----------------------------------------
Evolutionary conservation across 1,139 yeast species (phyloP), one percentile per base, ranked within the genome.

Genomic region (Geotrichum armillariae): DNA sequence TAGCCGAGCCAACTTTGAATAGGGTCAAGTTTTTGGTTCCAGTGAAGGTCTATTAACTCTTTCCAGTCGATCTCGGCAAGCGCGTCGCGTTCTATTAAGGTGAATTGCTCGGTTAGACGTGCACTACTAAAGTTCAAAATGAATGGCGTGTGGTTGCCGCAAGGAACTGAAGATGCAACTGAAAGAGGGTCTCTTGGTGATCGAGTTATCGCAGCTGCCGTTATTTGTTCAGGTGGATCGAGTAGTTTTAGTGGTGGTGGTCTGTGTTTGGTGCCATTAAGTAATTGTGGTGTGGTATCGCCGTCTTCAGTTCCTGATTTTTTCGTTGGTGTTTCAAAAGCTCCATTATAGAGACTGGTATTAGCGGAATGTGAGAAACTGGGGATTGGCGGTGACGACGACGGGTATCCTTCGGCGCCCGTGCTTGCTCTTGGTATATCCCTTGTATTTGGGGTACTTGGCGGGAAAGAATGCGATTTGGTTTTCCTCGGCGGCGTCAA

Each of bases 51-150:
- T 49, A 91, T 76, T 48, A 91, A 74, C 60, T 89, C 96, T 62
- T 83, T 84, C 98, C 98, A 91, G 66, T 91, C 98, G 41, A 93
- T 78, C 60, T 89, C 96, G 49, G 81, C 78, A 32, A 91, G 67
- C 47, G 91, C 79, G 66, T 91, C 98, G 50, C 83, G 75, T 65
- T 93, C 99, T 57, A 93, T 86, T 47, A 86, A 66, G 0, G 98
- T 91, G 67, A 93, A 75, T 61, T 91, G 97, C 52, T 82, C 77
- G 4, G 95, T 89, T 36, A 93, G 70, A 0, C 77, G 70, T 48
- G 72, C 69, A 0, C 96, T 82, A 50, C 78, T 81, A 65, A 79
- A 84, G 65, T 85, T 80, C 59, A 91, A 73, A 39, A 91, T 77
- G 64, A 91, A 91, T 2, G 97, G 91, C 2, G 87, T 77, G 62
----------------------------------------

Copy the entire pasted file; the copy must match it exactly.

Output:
Evolutionary conservation across 1,139 yeast species (phyloP), one percentile per base, ranked within the genome.

Genomic region (Geotrichum armillariae): DNA sequence TAGCCGAGCCAACTTTGAATAGGGTCAAGTTTTTGGTTCCAGTGAAGGTCTATTAACTCTTTCCAGTCGATCTCGGCAAGCGCGTCGCGTTCTATTAAGGTGAATTGCTCGGTTAGACGTGCACTACTAAAGTTCAAAATGAATGGCGTGTGGTTGCCGCAAGGAACTGAAGATGCAACTGAAAGAGGGTCTCTTGGTGATCGAGTTATCGCAGCTGCCGTTATTTGTTCAGGTGGATCGAGTAGTTTTAGTGGTGGTGGTCTGTGTTTGGTGCCATTAAGTAATTGTGGTGTGGTATCGCCGTCTTCAGTTCCTGATTTTTTCGTTGGTGTTTCAAAAGCTCCATTATAGAGACTGGTATTAGCGGAATGTGAGAAACTGGGGATTGGCGGTGACGACGACGGGTATCCTTCGGCGCCCGTGCTTGCTCTTGGTATATCCCTTGTATTTGGGGTACTTGGCGGGAAAGAATGCGATTTGGTTTTCCTCGGCGGCGTCAA

Each of bases 51-150:
- T 49, A 91, T 76, T 48, A 91, A 74, C 60, T 89, C 96, T 62
- T 83, T 84, C 98, C 98, A 91, G 66, T 91, C 98, G 41, A 93
- T 78, C 60, T 89, C 96, G 49, G 81, C 78, A 32, A 91, G 67
- C 47, G 91, C 79, G 66, T 91, C 98, G 50, C 83, G 75, T 65
- T 93, C 99, T 57, A 93, T 86, T 47, A 86, A 66, G 0, G 98
- T 91, G 67, A 93, A 75, T 61, T 91, G 97, C 52, T 82, C 77
- G 4, G 95, T 89, T 36, A 93, G 70, A 0, C 77, G 70, T 48
- G 72, C 69, A 0, C 96, T 82, A 50, C 78, T 81, A 65, A 79
- A 84, G 65, T 85, T 80, C 59, A 91, A 73, A 39, A 91, T 77
- G 64, A 91, A 91, T 2, G 97, G 91, C 2, G 87, T 77, G 62